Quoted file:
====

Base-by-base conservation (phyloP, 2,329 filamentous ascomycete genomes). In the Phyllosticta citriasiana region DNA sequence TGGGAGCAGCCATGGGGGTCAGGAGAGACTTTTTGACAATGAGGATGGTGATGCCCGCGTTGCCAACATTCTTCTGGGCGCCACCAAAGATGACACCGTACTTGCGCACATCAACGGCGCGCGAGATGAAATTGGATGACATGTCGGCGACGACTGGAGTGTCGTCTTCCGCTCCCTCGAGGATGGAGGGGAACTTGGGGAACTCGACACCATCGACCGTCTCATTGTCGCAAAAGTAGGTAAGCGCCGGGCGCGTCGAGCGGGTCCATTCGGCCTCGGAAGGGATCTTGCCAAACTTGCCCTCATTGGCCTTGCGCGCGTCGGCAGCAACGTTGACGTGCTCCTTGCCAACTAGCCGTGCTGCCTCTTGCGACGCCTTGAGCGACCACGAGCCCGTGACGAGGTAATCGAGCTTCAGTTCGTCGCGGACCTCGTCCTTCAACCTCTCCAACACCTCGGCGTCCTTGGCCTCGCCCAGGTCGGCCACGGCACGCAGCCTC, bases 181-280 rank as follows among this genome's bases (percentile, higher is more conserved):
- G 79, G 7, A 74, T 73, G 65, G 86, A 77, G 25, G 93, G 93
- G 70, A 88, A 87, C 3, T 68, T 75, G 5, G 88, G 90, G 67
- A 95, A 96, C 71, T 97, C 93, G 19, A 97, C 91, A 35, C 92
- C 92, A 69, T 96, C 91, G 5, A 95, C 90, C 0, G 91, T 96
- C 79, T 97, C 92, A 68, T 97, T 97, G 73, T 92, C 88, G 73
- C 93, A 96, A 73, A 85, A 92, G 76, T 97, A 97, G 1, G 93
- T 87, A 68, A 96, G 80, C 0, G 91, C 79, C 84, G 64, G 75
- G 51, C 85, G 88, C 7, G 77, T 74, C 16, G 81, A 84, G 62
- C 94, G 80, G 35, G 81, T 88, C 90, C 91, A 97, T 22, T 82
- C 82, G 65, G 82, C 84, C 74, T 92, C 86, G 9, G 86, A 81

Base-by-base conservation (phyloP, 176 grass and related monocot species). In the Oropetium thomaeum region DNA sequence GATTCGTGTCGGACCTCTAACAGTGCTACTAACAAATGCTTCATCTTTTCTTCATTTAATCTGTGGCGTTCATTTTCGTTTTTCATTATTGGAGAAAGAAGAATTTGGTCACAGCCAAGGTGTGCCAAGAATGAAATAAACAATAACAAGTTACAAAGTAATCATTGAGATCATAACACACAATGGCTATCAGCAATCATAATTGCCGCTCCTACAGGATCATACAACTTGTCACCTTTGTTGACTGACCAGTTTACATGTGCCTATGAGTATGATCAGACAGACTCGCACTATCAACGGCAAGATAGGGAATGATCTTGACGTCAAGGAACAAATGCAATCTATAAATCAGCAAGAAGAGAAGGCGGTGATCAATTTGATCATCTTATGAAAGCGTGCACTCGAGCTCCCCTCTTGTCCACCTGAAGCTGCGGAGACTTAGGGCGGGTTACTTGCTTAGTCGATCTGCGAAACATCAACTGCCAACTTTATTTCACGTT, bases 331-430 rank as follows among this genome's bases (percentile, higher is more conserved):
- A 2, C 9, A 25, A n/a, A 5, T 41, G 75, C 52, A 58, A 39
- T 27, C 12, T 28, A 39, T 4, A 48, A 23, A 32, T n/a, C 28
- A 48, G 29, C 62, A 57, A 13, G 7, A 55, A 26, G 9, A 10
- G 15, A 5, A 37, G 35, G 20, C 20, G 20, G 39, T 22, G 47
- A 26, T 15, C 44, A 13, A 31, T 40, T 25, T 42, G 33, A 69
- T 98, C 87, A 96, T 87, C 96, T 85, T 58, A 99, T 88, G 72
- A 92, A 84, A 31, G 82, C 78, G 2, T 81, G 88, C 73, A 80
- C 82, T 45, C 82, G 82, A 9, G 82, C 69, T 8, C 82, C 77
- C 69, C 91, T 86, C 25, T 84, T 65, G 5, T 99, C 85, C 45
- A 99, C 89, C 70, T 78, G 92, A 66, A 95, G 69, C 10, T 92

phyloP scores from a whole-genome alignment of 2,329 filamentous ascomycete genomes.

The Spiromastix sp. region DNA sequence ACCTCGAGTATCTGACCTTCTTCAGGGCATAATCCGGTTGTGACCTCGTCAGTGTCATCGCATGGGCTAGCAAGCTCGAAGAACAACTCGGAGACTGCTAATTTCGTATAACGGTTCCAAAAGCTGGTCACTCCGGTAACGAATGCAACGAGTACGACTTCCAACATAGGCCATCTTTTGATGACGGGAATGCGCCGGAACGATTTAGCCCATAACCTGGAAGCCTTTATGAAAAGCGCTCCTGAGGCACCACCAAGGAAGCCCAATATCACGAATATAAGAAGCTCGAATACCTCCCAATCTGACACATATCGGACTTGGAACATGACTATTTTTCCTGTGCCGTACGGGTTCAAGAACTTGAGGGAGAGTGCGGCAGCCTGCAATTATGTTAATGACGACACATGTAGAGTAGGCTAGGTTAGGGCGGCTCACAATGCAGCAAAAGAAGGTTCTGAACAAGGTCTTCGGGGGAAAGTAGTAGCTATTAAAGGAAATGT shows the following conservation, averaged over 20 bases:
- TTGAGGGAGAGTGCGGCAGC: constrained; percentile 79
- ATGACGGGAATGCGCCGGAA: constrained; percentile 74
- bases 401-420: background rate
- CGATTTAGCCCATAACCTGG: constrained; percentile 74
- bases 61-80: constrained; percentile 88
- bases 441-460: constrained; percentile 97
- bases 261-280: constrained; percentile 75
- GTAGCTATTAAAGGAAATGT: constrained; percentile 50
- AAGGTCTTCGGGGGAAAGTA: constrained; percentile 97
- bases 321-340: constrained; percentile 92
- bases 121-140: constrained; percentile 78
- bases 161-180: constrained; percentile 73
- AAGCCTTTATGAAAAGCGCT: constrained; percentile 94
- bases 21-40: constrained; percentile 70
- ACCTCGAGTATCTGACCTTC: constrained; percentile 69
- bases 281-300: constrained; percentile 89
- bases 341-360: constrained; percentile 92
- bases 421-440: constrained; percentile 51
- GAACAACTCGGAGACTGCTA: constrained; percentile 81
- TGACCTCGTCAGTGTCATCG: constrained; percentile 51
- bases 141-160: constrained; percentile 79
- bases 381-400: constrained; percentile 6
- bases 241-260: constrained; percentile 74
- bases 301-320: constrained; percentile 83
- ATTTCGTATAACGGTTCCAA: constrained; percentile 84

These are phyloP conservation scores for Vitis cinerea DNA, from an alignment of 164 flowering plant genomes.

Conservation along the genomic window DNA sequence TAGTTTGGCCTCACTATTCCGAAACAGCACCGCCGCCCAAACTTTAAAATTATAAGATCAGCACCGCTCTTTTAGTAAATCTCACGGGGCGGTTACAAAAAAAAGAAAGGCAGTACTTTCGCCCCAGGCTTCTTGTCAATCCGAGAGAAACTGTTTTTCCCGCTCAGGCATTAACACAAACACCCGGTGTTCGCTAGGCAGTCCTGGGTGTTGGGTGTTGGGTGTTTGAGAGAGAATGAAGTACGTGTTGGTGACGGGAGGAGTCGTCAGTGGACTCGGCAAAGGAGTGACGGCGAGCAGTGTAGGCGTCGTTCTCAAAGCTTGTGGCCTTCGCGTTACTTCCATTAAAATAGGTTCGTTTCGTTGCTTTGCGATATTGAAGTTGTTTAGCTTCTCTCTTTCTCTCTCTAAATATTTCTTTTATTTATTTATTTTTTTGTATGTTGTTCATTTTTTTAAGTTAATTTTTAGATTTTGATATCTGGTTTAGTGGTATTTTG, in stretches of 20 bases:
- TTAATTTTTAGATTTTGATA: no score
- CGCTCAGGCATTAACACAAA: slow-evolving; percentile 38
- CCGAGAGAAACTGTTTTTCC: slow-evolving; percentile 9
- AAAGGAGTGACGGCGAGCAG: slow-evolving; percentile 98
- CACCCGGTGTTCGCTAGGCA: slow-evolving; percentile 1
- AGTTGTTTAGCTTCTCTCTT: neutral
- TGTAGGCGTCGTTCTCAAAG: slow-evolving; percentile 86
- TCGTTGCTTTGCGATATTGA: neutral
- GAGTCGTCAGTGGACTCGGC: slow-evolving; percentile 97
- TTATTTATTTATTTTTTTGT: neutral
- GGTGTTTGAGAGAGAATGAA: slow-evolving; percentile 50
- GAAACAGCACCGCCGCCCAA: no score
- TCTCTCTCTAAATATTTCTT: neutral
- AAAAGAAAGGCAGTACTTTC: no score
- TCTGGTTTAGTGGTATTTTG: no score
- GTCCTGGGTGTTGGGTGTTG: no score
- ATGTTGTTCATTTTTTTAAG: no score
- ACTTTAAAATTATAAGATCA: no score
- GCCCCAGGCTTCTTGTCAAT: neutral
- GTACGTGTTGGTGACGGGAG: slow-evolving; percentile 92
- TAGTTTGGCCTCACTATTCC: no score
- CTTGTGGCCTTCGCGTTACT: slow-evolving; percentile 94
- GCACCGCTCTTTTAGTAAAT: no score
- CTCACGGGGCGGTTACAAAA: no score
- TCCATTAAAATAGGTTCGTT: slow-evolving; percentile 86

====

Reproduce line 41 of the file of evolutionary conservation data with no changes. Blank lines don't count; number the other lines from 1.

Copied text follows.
- bases 341-360: constrained; percentile 92